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Street Drug, 10,000 times more potent than MORPHINE finding its way to the markets


Street Drug, 10,000 times more potent than MORPHINE finding its way to the markets

Reports have been flashing of a powerful drug, called W-18 is slowly finding its way to the streets of various parts of the world. The key feature of this drug, is that it appears to be 10,000 times more effective that morphine

W-18, reportedly a more effective but less addictive painkiller ,first emerged in  the research labs at the University of Alberta, Canada three decades ago to some; to  others an opiate cooked in the labs of china, before being sold online; claimed to be 10,000 times more powerful than morphine. W-18  has just been spotted in the US and Australia. Though  its yet to be given an  illegal drug license in the US.

Still under cover, wherever & whenever uncovered, this fascinating synthetic opiate painkiller is untraceable in a person’s blood or urine, as the medical world has still to come up with tests to trace the drug in the human body.

In 1984, the W_18 formula  was patented in the US and Canada; however it did not find any takers in the pharmaceutical world, due to its  maddening potency, forcing it into anonymity reports the Washington post.

“Whenever this drug starts circulating on the streets you’re going to have deaths,” Sacramento-based forensic chemist Brian Escamilla told the Calgary Sun. A fact that could be substantiated in a statement made by a graduate student, who once worked on the drug and revealed that mice when injected with W-18 stood up for a minute, only to fall unconscious for five days. On regaining consciousness they were found to be hungry and thirsty, beyond which quite themselves, as reported to David Kroll, Forbes.

Chemists in China  also seem to have laid hands on it, however they seem to have transformed this synthetic opiate from a powerful medical treatment drug  to a cheap, toxic, and not-yet-illegal high.

Compared to Fentanyl- the drug that killed 655 people in Canada between 2009-2014,  W-18 is claimed to be 100 times more potent. Connecting fentanyl to the world of crime and seemingly emerging from China ,Martin Schiavetta, a staff sergeant with the Calgary Police Service Drug Unit, told VICE. “Certainly organised crime is behind the importation of fentanyl, and I would make the connection that W-18 would be the same.”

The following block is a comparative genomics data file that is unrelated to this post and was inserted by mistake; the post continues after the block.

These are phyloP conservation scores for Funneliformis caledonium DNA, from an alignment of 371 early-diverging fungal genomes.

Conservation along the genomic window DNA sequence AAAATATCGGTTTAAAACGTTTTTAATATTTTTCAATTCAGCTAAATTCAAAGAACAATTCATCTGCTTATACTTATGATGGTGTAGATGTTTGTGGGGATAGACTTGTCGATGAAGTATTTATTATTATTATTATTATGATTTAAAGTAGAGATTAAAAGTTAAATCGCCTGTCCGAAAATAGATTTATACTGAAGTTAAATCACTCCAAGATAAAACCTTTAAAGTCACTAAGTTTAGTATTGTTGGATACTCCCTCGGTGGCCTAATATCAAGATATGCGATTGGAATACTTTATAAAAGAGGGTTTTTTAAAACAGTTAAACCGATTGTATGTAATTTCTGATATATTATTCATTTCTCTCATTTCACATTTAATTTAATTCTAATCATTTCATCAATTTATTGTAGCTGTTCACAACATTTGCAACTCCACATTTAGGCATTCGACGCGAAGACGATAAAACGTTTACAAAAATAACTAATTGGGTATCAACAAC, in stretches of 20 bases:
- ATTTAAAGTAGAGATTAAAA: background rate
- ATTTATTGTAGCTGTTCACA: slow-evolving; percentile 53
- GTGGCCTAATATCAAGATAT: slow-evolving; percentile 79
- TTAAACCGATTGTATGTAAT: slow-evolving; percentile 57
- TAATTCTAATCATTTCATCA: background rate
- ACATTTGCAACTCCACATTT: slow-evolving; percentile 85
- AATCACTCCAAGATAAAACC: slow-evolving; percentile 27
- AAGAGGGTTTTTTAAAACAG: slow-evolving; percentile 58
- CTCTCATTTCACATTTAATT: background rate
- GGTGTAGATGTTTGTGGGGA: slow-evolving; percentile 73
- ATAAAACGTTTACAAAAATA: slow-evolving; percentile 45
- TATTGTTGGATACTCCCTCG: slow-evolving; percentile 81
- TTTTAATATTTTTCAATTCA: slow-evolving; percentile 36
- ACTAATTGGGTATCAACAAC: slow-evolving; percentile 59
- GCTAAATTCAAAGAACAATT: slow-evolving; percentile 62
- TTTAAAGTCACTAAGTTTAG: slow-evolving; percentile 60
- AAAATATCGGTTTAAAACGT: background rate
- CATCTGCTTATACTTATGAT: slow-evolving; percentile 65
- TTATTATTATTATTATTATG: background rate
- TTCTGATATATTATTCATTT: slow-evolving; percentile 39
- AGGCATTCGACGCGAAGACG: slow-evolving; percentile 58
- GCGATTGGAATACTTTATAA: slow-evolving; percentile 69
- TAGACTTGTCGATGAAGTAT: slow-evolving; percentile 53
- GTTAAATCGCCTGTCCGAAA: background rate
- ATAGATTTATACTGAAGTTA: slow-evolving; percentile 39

Sweden was the first country to grant  W-18 an illegal status; Canada and Australia seem to be pondering still.

Katie Mettler from The Washington Post reported ,”Then more than 1.1 kilograms of W-18 was discovered in the home of a Florida man, who was sentenced to 10 years in federal prison after he plead guilty to smuggling fentanyl from China. He faced no charges for possessing the W-18, however, because it’s not yet illegal in the US.”

Reports of W-18 resurfacing are  filtering from parts of the world, all over again. The first being in 2015 in Canada , when the  police seized 110 pills in a drug raid, some of which contained the substance.

Last week, Health Canada’s Drug Analysis Service reported seizure of  4 kilograms of a chemical powder  in a fentanyl investigation in December 2015, which turned out to be the W-18 drug.”

A matter of concern remains, that pharma companies have taken little interest in this potent painkiller saying “only tested in mice.”

At present , nobody knows  what W-18 does to humans; how addictive or  carrying what  kind of side effects; while way ahead in terms of potency in comparison to other tested drugs , the fact remains that there is no scientific data on W-18 since the 80’s.

“We have no data on absorption, distribution, metabolism, or excretion of the substance. We do not know on what specific receptors W-18 acts. We know nothing about receptor binding affinities. We know nothing of the acute effects of the substance,”  reports toxicologist-run blog, Dose Makes The Poison.

According to the Sydney Morning Herald the Australians though conscious of its presence on the island, are not taking it seriously, as they know that it is not being picked off the streets. Though  citizens have the freedom to order the opiate, they  are turning away to  tried and tested opiates,  fearing  the drugs potency.

“It’s certainly available for Australian consumers to order but we’ve never really seen a big uptake of any of the new opioids in Australia, with consumers seeming to prefer the more traditional licit and illicit opioids,” said NDARC research officer Joe Van Buskirk,

There is information on  W-18  being equated  with heroin and cocaine and being distributed in Philadelphia; however one finds  the government  still thinking on how to handle this potent painkiller.

 

 

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Meghna Singhania
Meghna A Singhania is the founder and Editor-in-Chief at Medical Dialogues. An Economics graduate from Delhi University and a post graduate from London School of Economics and Political Science, her key research interest lies in health economics, and policy making in health and medical sector in the country. She can be contacted at meghna@medicaldialogues.in. Contact no. 011-43720751
Source: with inputs

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